In its decision in 12 New St., LLC v National Wine & Spirits, Inc., 196 3d 883, the Appellate Division, Third Department, said its "longstanding doctrine of judicial estoppel has been succinctly stated as follows:
Where a party assumes a position in one legal [action or] proceeding and succeeds in maintaining that position, that party may not subsequently assume a contrary position in a second [action or] proceeding because its interests have changed.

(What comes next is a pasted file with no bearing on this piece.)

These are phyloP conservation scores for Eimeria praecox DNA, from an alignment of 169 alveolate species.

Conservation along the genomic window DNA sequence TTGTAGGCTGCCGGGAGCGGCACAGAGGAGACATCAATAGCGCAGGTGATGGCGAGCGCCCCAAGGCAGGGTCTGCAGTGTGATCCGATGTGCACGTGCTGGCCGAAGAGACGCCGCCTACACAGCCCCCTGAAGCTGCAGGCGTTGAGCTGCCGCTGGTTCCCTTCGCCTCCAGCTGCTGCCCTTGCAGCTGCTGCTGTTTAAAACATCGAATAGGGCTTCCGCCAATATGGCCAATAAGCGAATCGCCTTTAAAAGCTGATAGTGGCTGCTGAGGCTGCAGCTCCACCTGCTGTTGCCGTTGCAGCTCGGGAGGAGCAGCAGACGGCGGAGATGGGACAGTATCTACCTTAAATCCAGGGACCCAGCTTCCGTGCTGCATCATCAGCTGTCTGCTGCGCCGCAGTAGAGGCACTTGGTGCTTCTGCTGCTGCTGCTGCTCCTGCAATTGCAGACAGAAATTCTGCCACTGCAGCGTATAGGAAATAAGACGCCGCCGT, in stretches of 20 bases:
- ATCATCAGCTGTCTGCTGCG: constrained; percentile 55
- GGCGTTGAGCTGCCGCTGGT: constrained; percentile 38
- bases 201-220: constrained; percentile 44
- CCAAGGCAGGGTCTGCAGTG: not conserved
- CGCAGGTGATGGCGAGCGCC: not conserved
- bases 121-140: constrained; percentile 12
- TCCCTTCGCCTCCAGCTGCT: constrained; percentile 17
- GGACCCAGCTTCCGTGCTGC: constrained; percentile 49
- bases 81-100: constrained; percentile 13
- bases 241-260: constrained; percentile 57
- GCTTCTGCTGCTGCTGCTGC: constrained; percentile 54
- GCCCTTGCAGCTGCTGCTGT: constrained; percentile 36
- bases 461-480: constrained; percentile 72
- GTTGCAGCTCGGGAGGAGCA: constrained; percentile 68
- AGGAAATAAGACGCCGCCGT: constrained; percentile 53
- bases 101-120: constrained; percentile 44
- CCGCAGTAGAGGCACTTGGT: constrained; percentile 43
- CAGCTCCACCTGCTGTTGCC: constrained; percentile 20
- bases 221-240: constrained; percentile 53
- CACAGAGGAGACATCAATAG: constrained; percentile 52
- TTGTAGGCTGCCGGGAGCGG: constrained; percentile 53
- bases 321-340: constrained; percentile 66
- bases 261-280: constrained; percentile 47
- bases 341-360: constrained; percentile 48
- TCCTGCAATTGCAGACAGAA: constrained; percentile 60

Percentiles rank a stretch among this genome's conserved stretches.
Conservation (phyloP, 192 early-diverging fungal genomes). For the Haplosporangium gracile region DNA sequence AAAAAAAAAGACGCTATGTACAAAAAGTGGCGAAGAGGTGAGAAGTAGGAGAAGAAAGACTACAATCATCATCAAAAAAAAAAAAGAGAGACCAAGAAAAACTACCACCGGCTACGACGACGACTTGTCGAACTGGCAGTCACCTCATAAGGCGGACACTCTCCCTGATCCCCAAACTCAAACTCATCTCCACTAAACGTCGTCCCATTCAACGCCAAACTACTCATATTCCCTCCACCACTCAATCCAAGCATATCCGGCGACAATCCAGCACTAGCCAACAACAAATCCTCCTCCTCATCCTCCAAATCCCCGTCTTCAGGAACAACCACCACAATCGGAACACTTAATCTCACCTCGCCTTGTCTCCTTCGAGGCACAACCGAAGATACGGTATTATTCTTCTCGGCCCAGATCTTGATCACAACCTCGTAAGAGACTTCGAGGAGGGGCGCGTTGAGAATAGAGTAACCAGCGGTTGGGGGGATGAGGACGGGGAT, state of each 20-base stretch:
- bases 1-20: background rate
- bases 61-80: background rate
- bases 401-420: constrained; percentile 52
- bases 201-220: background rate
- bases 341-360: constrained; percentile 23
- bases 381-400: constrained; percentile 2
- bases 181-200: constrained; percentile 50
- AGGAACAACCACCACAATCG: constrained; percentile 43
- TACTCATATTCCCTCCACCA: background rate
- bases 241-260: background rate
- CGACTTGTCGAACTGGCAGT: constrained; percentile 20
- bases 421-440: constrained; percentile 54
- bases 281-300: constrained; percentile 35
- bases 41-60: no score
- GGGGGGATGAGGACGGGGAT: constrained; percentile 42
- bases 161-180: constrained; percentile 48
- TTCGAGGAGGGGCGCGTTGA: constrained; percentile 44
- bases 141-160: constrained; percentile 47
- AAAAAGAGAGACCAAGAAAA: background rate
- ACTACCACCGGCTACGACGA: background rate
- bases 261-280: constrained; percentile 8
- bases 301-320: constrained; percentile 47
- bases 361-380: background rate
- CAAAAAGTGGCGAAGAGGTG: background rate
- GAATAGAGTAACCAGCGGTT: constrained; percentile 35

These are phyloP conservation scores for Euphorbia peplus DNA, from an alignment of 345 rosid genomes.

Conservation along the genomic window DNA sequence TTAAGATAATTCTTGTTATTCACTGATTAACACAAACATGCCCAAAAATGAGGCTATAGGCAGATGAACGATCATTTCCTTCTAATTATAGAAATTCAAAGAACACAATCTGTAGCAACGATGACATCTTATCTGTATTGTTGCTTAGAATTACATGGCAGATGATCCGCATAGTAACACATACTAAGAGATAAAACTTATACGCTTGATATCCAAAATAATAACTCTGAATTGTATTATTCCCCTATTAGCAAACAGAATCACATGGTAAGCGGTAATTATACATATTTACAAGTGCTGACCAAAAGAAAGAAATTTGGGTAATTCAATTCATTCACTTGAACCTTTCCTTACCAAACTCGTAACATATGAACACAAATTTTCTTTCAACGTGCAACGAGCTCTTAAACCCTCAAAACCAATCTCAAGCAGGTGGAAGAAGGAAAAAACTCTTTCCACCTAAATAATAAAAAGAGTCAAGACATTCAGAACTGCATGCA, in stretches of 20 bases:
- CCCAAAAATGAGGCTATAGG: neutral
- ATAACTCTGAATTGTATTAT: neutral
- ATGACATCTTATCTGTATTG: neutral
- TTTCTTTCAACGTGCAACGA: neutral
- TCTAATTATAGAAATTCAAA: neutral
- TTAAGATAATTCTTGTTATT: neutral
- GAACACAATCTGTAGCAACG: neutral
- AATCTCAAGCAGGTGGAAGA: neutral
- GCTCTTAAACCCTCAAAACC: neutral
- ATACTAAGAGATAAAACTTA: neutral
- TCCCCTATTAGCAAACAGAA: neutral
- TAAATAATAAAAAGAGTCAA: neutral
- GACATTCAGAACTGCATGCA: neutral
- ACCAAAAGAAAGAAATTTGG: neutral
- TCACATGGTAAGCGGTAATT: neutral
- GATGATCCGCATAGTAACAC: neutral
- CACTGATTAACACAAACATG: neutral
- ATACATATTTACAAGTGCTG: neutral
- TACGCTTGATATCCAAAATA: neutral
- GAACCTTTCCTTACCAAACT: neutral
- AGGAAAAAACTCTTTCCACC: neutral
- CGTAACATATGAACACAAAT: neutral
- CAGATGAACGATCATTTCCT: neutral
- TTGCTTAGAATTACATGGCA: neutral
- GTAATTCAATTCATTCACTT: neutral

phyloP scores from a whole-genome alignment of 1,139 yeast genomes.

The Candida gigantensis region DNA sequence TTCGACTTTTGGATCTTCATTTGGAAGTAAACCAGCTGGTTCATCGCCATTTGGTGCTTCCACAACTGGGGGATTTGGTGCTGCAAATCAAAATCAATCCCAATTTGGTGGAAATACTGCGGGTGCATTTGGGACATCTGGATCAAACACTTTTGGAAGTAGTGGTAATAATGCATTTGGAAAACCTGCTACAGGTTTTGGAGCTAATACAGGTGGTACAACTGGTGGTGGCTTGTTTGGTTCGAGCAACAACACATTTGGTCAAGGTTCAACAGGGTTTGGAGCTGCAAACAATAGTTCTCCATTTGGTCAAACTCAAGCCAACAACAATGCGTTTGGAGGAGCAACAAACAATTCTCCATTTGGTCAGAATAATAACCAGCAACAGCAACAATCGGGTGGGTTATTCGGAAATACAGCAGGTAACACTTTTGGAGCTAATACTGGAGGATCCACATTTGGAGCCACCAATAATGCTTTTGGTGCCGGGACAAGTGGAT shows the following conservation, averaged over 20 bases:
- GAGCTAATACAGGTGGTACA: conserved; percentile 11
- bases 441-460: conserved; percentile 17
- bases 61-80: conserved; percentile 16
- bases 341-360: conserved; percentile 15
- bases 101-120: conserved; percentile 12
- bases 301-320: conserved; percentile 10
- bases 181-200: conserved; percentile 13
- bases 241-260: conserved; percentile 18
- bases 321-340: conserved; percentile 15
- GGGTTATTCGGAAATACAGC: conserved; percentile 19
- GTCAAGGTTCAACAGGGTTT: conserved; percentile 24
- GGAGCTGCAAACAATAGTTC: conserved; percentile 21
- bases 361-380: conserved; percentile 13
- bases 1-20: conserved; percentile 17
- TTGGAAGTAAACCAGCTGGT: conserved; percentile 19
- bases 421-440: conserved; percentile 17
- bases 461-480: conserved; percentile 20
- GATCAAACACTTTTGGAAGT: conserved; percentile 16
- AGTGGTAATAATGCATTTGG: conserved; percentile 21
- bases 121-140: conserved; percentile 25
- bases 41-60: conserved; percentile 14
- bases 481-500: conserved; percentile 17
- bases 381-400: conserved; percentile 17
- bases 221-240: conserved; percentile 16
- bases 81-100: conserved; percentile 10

In order for the doctrine of judicial estoppel to apply, there must be a showing that the party taking the inconsistent position had benefited from the determination in the prior action or proceeding based upon the position it advanced there and "For the doctrine to apply, there must be a final determination endorsing the party's inconsistent position in the prior proceeding."
Click HERE to access the Appellate Division's decision in 12 New Street, LLC.
Also, click HERE to access Matter of Roberts v New York City Office of Collective Bargaining, 2010 NY Slip Op 32953(U), [Not selected for publication in the Official Reports].